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Influence in Times of Crisis

Overview of attention for article published in Psychological Science, October 2012
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About this Attention Score

  • In the top 25% of all research outputs scored by Altmetric
  • High Attention Score compared to outputs of the same age (92nd percentile)
  • Average Attention Score compared to outputs of the same age and source

Mentioned by

blogs
1 blog
twitter
9 tweeters
peer_reviews
1 peer review site

Citations

dimensions_citation
22 Dimensions

Readers on

mendeley
105 Mendeley
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Title
Influence in Times of Crisis
Published in
Psychological Science, October 2012
DOI 10.1177/0956797612453115
Pubmed ID
Authors

Floor Rink, Michelle K. Ryan, Janka I. Stoker

Abstract

In two scenario-based studies, we found that women and men evaluate glass-cliff positions (i.e., precarious leadership positions at organizations in crisis) differently depending on the social and financial resources available. Female and male participants evaluated a hypothetical leadership position in which they would have both social and financial resources, financial resources but no social resources, or social resources but no financial resources. Women evaluated the position without social resources most negatively, whereas men evaluated the position without financial resources most negatively. In study 2, we found that women and men considered different issues when evaluating these leadership positions. Women's evaluations and expected levels of influence as leaders depended on the degree to which they expected to be accepted by subordinates. In contrast, men's evaluations and expected levels of acceptance by subordinates depended on the degree to which they expected to be influential in the position. Our findings have implications for the understanding of the glass-cliff phenomenon and gendered leadership stereotypes.

Twitter Demographics

The data shown below were collected from the profiles of 9 tweeters who shared this research output. Click here to find out more about how the information was compiled.

Mendeley readers

The data shown below were compiled from readership statistics for 105 Mendeley readers of this research output. Click here to see the associated Mendeley record.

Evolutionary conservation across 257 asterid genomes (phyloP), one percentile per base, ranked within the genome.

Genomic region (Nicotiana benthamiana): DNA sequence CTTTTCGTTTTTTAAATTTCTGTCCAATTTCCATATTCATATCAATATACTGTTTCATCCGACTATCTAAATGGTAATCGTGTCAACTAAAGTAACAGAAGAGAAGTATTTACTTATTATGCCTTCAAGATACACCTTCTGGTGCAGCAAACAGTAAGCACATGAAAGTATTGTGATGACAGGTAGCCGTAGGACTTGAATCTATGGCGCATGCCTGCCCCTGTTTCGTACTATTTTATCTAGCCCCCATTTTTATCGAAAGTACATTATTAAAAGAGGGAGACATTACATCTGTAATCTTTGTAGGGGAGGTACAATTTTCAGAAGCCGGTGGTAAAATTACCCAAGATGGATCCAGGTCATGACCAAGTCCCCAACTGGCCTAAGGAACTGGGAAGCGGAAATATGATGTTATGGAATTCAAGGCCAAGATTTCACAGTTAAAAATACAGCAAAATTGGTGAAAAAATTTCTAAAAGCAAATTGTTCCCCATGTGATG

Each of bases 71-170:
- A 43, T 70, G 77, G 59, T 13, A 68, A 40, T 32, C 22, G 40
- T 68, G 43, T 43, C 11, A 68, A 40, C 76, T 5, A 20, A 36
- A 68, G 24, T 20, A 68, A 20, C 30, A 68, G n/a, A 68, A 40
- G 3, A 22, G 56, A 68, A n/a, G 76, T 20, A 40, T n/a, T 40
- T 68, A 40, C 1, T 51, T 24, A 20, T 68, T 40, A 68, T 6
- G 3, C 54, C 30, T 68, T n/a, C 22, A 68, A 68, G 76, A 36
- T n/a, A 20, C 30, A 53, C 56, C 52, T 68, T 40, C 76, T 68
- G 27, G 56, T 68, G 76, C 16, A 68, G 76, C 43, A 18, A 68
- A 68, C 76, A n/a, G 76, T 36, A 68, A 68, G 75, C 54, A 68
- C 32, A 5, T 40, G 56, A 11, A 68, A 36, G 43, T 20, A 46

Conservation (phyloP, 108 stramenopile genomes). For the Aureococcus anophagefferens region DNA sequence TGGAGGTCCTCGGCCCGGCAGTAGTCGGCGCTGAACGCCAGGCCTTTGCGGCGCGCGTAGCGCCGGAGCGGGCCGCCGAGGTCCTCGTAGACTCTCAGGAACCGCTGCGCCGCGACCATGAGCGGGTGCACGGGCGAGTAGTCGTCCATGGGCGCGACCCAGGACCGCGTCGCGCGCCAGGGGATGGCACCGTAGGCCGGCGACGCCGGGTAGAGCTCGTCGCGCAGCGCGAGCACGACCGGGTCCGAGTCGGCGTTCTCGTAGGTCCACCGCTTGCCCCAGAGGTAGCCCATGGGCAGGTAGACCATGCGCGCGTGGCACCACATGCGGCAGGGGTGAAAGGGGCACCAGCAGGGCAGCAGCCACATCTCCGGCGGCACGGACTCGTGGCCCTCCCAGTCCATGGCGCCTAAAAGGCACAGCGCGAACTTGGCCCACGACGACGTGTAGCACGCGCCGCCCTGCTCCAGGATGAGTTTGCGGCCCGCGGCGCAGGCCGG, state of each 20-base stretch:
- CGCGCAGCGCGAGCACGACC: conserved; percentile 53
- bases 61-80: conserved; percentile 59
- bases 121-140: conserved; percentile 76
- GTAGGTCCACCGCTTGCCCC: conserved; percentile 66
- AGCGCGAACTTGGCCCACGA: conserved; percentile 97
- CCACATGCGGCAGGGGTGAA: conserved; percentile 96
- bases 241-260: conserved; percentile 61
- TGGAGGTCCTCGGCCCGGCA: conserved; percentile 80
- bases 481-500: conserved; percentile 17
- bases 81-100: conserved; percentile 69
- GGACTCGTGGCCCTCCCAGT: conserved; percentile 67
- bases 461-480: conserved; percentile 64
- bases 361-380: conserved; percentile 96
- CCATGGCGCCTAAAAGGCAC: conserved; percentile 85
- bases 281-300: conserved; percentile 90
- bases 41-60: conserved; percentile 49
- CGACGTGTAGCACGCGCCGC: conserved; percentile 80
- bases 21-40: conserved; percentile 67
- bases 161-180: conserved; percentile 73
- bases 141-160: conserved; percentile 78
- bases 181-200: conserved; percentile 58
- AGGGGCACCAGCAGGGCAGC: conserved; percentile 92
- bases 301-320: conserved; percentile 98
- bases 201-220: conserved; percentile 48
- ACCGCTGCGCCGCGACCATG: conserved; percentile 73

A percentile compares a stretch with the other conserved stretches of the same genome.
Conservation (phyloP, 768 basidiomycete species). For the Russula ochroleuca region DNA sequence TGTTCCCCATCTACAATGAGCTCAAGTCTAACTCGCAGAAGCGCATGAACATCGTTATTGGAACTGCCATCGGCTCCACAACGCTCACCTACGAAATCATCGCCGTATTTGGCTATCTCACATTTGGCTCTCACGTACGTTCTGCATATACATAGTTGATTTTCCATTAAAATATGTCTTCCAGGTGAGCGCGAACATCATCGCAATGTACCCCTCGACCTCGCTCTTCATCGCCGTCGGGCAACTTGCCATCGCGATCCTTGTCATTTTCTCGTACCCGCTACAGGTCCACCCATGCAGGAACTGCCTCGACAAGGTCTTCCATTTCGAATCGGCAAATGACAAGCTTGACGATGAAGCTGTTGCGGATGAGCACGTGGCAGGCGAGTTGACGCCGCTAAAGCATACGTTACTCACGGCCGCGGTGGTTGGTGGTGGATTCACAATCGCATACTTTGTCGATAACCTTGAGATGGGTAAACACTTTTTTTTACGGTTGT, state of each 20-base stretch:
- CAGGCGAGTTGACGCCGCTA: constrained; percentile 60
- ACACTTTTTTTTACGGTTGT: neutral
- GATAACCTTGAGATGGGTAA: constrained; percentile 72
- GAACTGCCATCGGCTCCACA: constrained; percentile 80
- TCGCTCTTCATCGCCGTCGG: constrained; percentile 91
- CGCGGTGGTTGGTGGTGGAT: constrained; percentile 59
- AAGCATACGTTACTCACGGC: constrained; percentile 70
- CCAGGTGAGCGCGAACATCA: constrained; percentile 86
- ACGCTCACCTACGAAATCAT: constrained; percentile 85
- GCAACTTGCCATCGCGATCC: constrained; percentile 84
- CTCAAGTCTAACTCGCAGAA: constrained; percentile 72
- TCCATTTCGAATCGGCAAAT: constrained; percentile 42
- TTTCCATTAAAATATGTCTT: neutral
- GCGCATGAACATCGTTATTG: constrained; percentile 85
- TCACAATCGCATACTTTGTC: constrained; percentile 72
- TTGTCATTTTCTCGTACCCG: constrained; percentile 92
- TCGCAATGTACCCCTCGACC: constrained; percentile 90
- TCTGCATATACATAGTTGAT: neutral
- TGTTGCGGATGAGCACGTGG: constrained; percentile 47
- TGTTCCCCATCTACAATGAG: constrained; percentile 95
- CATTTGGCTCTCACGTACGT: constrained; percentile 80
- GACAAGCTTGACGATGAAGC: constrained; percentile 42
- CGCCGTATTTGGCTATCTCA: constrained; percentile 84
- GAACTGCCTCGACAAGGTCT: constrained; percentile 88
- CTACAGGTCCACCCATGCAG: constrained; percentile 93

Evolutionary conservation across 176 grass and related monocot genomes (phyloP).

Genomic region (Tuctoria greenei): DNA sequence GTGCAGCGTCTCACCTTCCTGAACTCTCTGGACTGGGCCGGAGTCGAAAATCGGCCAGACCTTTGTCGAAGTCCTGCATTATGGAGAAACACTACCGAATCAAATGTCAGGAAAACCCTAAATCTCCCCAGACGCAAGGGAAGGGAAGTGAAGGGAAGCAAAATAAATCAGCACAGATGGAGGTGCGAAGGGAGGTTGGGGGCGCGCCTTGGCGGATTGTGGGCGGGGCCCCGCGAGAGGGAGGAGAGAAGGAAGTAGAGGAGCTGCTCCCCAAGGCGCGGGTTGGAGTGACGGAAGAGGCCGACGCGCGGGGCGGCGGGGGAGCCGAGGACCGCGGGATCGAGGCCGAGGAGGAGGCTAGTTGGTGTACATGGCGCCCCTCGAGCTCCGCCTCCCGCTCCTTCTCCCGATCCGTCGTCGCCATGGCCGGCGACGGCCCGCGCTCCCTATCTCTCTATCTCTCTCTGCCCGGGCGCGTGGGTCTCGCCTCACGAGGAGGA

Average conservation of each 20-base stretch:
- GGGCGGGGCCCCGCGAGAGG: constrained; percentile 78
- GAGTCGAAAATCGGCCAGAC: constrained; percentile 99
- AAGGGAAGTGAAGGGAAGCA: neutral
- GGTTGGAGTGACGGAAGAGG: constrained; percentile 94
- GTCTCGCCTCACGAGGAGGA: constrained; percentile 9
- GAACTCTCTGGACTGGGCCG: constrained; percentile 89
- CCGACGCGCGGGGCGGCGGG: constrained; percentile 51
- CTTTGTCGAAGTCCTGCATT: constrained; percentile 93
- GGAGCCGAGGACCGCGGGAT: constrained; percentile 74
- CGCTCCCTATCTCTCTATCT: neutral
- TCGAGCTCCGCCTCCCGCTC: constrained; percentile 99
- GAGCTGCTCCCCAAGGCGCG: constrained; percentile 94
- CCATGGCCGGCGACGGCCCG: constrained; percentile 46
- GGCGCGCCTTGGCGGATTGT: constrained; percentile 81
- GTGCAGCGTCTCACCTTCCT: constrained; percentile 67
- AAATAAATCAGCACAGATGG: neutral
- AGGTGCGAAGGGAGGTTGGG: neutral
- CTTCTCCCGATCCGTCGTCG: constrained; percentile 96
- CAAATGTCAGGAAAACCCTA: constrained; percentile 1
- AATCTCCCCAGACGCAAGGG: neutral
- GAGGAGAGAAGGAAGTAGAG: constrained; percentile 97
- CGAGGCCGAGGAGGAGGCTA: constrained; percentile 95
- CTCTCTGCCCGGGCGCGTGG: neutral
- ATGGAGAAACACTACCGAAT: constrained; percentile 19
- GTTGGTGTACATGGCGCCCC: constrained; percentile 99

Geographical breakdown

Country Count As %
United States 3 3%
United Kingdom 1 <1%
Japan 1 <1%
Unknown 100 95%

Demographic breakdown

Readers by professional status Count As %
Student > Master 21 20%
Student > Ph. D. Student 20 19%
Student > Doctoral Student 12 11%
Student > Bachelor 9 9%
Student > Postgraduate 7 7%
Other 21 20%
Unknown 15 14%
Readers by discipline Count As %
Psychology 52 50%
Business, Management and Accounting 19 18%
Social Sciences 8 8%
Nursing and Health Professions 3 3%
Economics, Econometrics and Finance 2 2%
Other 5 5%
Unknown 16 15%

Attention Score in Context

This research output has an Altmetric Attention Score of 16. This is our high-level measure of the quality and quantity of online attention that it has received. This Attention Score, as well as the ranking and number of research outputs shown below, was calculated when the research output was last mentioned on 13 February 2017.
All research outputs
#1,799,055
of 21,732,065 outputs
Outputs from Psychological Science
#2,309
of 4,118 outputs
Outputs of similar age
#12,858
of 175,314 outputs
Outputs of similar age from Psychological Science
#50
of 71 outputs
Altmetric has tracked 21,732,065 research outputs across all sources so far. Compared to these this one has done particularly well and is in the 91st percentile: it's in the top 10% of all research outputs ever tracked by Altmetric.
So far Altmetric has tracked 4,118 research outputs from this source. They typically receive a lot more attention than average, with a mean Attention Score of 78.4. This one is in the 43rd percentile – i.e., 43% of its peers scored the same or lower than it.
Older research outputs will score higher simply because they've had more time to accumulate mentions. To account for age we can compare this Altmetric Attention Score to the 175,314 tracked outputs that were published within six weeks on either side of this one in any source. This one has done particularly well, scoring higher than 92% of its contemporaries.
We're also able to compare this research output to 71 others from the same source and published within six weeks on either side of this one. This one is in the 30th percentile – i.e., 30% of its contemporaries scored the same or lower than it.